Some folks would consider running just one marathon to be the ultimate accomplishment.

For Chief Warrant Officer 4 Beofra Butler, that was the beginning of a long journey leading up to April 15’s Boston Marathon that will be the 100th marathon in which she has competed.

"There's something special about running in Boston," she said in an Army press release. "It's the only race you have to qualify for to get in and after working so hard to be a part of it, you really enjoy the moment when you get there. The support of the crowd is amazing and it's just a great place to be."

The Boston Marathon will be Butler’s first race since she ran her third All American Marathon at Fort Bragg, North Carolina. It should be practically nothing for a runner like Butler, who has also competed in five ultra-marathons that ranged from a 50K to a 100-mile epic.

Beofra K. Butler poses with her marathon medals on March 22. Butler has run 99 marathons since starting with the Marine Corps Marathon in 2008. Around her neck are her medals from her five previous Boston Marathons. She will run her 100th race April 15 in Boston. (Eve Meinhardt/FORSCOM)
Beofra K. Butler poses with her marathon medals on March 22. Butler has run 99 marathons since starting with the Marine Corps Marathon in 2008. Around her neck are her medals from her five previous Boston Marathons. She will run her 100th race April 15 in Boston. (Eve Meinhardt/FORSCOM)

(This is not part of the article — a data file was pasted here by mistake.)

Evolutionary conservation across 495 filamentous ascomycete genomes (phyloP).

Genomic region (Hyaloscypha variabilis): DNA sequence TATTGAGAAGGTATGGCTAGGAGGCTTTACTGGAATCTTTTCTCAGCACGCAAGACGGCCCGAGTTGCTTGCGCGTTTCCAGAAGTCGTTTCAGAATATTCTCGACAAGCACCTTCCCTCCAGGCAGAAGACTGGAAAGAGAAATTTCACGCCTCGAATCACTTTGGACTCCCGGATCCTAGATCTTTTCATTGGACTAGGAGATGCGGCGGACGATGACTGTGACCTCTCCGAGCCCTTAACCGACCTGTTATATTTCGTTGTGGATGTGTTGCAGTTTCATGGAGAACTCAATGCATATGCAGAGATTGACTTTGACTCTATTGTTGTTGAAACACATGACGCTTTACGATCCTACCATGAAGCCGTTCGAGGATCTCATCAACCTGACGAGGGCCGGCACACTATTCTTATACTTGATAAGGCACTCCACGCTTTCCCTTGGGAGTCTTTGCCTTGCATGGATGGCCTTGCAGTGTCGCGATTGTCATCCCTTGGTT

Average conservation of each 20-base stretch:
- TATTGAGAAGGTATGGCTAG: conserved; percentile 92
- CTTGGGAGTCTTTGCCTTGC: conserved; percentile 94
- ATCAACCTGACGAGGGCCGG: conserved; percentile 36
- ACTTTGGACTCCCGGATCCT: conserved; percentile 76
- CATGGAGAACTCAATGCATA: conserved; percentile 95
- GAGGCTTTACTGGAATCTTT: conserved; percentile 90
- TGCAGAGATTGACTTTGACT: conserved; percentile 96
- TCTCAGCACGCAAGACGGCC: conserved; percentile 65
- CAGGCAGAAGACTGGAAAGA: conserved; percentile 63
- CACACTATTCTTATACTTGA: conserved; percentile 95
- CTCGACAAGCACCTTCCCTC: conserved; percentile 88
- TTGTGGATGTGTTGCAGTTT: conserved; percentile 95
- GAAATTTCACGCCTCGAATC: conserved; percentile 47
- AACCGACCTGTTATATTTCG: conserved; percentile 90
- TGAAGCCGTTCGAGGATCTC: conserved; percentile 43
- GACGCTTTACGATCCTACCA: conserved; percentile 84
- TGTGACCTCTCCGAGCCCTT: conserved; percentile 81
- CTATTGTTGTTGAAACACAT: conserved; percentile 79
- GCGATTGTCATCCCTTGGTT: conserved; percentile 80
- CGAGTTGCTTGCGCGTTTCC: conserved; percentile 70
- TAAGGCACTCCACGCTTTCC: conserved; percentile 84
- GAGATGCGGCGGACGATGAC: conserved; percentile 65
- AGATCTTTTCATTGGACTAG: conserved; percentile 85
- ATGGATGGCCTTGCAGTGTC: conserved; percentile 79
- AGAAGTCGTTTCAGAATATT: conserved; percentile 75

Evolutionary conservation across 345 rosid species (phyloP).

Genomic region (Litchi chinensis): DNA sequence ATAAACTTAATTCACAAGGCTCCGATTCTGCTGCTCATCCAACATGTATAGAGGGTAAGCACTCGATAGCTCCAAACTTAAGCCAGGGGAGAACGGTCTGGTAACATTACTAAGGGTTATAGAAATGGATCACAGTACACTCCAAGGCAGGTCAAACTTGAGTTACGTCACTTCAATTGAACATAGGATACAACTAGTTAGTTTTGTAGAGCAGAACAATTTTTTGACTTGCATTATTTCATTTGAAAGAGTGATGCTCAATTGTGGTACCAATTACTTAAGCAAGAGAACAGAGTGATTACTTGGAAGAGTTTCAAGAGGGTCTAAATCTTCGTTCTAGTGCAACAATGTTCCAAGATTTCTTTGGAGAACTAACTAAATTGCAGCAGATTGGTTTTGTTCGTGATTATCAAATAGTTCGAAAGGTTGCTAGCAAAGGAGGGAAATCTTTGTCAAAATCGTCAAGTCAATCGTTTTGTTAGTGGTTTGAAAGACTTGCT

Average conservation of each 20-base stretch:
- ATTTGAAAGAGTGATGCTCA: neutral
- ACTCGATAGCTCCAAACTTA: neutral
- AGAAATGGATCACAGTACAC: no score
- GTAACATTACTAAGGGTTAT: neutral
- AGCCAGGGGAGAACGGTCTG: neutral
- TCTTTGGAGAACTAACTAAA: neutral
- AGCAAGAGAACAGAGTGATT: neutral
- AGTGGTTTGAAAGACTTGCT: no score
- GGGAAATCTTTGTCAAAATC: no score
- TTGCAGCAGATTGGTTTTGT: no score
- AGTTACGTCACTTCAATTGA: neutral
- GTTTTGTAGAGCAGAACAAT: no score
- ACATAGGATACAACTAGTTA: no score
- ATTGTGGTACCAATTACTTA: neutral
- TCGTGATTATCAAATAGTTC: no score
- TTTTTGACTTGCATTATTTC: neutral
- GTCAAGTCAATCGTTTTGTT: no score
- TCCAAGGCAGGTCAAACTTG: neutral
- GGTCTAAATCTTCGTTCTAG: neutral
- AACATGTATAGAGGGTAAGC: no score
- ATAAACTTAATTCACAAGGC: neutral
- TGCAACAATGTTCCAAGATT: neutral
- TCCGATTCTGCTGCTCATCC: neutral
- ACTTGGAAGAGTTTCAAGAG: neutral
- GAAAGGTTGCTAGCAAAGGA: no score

Butler works as administrative officer to the commanding general of U.S. Army Forces Command. Despite that demanding job, she says she trains five days a week if at all possible. She has been running marathons for 11 years now.

Her first race was the Marine Corps Marathon in 2008 while she was stationed in Virginia. She had already competed in several shorter races and had always enjoyed running as an escape from the challenges of everyday military life.

"I just love the feeling of running," she said. "It's freedom. I don't listen to music. I listen to my heartbeat, my footsteps, my breathing. It's a meditation and I'm always trying to get better."

Though Butler had a bit of running experience under her belt, at first she wasn’t prepared for the “wall” that runners tend to hit toward the end of marathons when extreme fatigue sets in.

Butler said that happened to her during the last four miles of her first marathon. Despite the fact her “muscles were in knots,” she still managed to “wobble” her way to the finish line.

"I wanted to cry," she said.

Since then, Butler has trained to the point where she mostly no longer hits that wall in standard 26.2-mile marathons.

"Training is a part of learning yourself," she said. "It helps you become more comfortable when you're out there. You need to trust your training and just enjoy the moment."

Her secret to sustained running success involves her three Ps: pacing, patience and practice. That last P is how you learn how to maximize the other two and become a marathoner extraordinaire, according to Butler.

“It comes down to having time on your feet,” said Butler. “You have to put in the time and stay positive.”